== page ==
It is time we rid ourselves of the notion that work somehow robs us of our true lives and instead acknowledged the personal growth and satisfaction that comes from a job well done, David Sharp argues
15 October 2004
Sometimes it seems that the only two four letter words we're not allowed to utter at work these days are "sick" and "days". Such is our abhorrence of sick days that in the last six months alone the subject has twice made it onto the front pages of national newspapers thanks to the tangles in which both Tesco and BA found themselves.
In August BA came unstuck when thousands of passengers found themselves delayed as a result of staff shortages caused by a mixture of low morale, chronic absenteeism and high staff turnover. On one day alone 20 out of 180 terminal staff simply failed to show up for the morning shift, throwing the booking-in systems into chaos and leaving thousands of holiday-makers stranded.
Earlier in the year, Tesco had tried to introduce a new system to deal with the problems associated with sick days. The company developed a pilot scheme to explore whether they could reduce the number of sick days by offering workers extra holiday or benefits if they did not take days off.
More controversially it also floated the idea of only giving sick pay to people who were off for more than three days and could provide a doctor's note.
In both cases the media backlash was immediate and savage. Yet both employers appear to have been unusually enlightened about their industrial relations over a number of years, and both have consistently taken steps - sometimes bold and innovative ones - in the pursuit of good working conditions for their staff. So why are both now under pressure to justify their innovative approaches to the circling media? Why is BA, the company responsible for providing olive groves and indoor streams for its employees at Waterside, being portrayed in the press as some kind of feudal bully?
Unfortunately, it seems to be a sign of the times. The contemporary received wisdom is that workers are fragile creatures, only at work to provide the money to fund the reality that exists outside the workplace - the reality of family and fun.
Little wonder that management practices have become almost unbearably fluffy, a fact that is reflected in the number of initiatives organisations feel obliged to introduce to keep their prized knowledge workers happy. These can range from flexible working practices to shiatsu massage at desks. The very working environment has been transformed. Many offices I visit now are full of domestic furniture, play areas and gyms, trees, streams, restaurants and bars. And it's all a good thing. After all, why should work be such a drag?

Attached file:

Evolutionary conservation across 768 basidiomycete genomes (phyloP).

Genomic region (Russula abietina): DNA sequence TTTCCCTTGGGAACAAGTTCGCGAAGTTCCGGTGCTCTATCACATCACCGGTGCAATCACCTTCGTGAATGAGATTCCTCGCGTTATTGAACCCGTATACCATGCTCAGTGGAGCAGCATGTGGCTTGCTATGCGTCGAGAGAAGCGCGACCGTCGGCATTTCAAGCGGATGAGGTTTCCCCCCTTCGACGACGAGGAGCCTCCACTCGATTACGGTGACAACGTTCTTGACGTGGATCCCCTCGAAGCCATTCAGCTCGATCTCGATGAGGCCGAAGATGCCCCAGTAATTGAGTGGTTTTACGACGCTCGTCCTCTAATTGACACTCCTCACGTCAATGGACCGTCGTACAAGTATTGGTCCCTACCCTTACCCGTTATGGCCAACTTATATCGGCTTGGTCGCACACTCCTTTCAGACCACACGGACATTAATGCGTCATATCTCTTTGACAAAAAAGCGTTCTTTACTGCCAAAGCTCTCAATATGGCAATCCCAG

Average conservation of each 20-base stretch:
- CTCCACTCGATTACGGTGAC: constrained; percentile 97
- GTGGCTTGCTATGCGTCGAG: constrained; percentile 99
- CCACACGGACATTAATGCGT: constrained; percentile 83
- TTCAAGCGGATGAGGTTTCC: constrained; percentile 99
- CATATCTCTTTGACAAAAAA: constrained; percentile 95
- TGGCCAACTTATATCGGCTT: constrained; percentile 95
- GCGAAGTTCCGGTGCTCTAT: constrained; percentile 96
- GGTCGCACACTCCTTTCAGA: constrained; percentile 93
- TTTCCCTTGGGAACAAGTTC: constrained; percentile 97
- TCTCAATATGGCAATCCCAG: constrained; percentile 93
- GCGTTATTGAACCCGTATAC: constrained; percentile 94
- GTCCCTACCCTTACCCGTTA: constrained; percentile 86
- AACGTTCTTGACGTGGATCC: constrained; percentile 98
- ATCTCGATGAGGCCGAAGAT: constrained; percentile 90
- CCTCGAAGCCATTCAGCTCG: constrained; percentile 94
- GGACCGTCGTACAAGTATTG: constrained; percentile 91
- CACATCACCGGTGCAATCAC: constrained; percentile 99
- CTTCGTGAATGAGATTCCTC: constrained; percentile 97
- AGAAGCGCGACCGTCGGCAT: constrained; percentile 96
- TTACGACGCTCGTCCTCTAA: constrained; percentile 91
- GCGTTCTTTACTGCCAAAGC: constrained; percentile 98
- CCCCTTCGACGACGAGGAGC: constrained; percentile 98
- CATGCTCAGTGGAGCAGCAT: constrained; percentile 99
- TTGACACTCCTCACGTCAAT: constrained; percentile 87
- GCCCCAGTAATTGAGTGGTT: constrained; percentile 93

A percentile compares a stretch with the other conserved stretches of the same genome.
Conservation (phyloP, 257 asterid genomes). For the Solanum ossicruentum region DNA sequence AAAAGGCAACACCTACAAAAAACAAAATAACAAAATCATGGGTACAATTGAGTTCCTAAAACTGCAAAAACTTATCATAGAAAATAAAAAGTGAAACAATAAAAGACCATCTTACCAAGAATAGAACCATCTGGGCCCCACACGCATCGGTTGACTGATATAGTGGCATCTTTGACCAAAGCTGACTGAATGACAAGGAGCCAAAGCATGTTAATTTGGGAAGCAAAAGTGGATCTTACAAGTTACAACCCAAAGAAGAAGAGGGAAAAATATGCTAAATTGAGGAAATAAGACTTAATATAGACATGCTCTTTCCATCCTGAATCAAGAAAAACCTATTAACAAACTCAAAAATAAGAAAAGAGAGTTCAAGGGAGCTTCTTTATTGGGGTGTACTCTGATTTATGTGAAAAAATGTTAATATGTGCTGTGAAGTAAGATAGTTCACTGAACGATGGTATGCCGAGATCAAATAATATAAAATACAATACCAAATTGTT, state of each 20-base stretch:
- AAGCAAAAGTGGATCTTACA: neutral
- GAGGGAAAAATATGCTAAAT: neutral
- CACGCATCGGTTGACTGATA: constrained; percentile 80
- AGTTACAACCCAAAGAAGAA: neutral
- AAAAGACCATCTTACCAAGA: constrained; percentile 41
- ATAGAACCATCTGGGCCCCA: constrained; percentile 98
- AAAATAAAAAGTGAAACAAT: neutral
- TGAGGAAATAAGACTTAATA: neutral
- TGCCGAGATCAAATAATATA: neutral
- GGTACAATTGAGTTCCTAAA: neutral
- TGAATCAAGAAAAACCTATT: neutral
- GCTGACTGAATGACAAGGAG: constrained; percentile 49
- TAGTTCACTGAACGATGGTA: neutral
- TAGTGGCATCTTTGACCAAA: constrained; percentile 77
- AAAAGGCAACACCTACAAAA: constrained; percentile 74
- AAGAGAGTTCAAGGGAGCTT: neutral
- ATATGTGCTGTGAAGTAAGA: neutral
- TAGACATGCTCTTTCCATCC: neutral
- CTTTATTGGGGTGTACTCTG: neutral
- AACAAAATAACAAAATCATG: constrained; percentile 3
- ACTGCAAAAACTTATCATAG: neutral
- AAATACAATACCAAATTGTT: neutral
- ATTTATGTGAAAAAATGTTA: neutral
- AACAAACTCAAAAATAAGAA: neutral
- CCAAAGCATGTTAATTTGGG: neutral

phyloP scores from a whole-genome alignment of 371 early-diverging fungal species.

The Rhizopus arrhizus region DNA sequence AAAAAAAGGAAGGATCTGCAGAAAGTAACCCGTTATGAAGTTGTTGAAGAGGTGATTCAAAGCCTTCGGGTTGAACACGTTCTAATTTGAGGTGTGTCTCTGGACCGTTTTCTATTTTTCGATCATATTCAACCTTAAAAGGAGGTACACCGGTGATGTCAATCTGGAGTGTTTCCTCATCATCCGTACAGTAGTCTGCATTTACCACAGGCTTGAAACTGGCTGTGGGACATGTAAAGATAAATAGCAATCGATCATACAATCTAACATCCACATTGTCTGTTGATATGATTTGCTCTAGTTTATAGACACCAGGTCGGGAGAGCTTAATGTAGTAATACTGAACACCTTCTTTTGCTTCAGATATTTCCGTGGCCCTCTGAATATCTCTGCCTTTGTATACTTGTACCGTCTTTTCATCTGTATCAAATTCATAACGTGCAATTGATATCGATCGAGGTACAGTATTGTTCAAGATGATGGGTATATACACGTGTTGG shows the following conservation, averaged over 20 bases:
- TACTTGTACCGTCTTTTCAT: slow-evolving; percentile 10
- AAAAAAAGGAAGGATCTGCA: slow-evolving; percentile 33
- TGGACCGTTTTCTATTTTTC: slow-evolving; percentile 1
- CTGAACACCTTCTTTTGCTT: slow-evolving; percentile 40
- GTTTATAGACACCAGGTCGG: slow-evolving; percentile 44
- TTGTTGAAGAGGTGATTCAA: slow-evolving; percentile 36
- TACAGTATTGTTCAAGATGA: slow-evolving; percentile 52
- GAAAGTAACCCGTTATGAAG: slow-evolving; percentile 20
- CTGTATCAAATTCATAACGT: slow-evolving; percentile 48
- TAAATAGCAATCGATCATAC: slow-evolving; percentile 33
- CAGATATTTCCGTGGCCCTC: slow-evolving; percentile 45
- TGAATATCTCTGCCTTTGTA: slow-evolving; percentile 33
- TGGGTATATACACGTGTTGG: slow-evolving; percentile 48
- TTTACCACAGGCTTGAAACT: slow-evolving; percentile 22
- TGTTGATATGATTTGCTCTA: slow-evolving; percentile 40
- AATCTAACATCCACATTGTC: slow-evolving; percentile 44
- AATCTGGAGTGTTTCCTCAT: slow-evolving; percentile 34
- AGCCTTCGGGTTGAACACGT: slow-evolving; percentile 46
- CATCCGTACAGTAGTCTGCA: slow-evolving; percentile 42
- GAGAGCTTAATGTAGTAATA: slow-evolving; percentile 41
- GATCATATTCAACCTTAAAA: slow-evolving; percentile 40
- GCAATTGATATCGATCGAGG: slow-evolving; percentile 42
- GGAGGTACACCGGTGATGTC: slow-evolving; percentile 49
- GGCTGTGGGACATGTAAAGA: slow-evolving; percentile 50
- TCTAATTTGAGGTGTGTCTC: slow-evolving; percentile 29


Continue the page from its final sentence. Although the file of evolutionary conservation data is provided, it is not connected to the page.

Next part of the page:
I don't want to come across as a curmudgeon who doesn't believe in work-related stress, or as someone who believes that a capitalist system which encourages omnipotent employers will not exploit workers. Anyone with knowledge of the asbestos factories of the early 20th century can see how wrong it is for employers not to treat their workers properly and with dignity.
I know work-related stress exists, and some of the changes introduced by the bigger employers are welcome. Indeed, this is one of the great ironies: it is the larger employers who are leading the way in valuing the workforce.
We have made enormous progress in many areas of both legislation and working practices. Nevertheless, the current paradigm appears to me to be based on some pretty misguided dogma about work-life balance. The very concept of work-life fills me with dread because it firstly assumes that work is somehow different to life and secondly that we have to balance work (bad thing) and non-work (good thing).
This idea is plainly nonsense, as anyone in both a good job and an unhappy marriage would tell you. Yet it hasn't stopped the rise of a whole industry which strives to mitigate the nightmare that is work. This is the kind of thinking that has transformed the ways in which employers and employees view work, to the detriment of both.
The issue is about to become even more problematic for employers because proposals under the forthcoming disability bill mean that mental and physical conditions brought on by stress could well be classed as a disability. This tightens up the traditional HSE definition of stress as an adverse reaction to undue pressure so that stress and its related sicknesses become more akin to clearly definable injuries, disabilities and conditions.
I wonder whether we have now come too far? There are a large number of potential causes of stress among workers, many of which have no relation whatsoever to the work they undertake: home life, relationship difficulties, financial pressures, the lot. Doubtless, many stressed workers are suffering because of work-related factors, too. But should we separate the two? An employer can no more solve someone's problems at home than an employee's spouse can solve their problems at work.
What I regret is the knee-jerk reaction to work-related stress, apparently based on some notion that work is a bad thing. A happy life must be full of goals and challenges, and work can be an enjoyable source of both of these. It is rewarding in many other ways too. I think most employers now accept that, when it comes to employees, they get the whole package - the old-fashioned notion of someone leaving their home life at the door at 9am and leaving their work life behind them at 5pm is no longer valid. They are willing to take the rough with the smooth, accepting that workers have stresses and strains at home too.
Employers seem to be trying hard to give their workers freedom, responsibility and ownership: workers seem to want the benefits without wanting to accept the stresses and strains that pay for these benefits. It is time for us to re-evaluate our reaction to work.
David Sharp is managing director of Workplace Law Group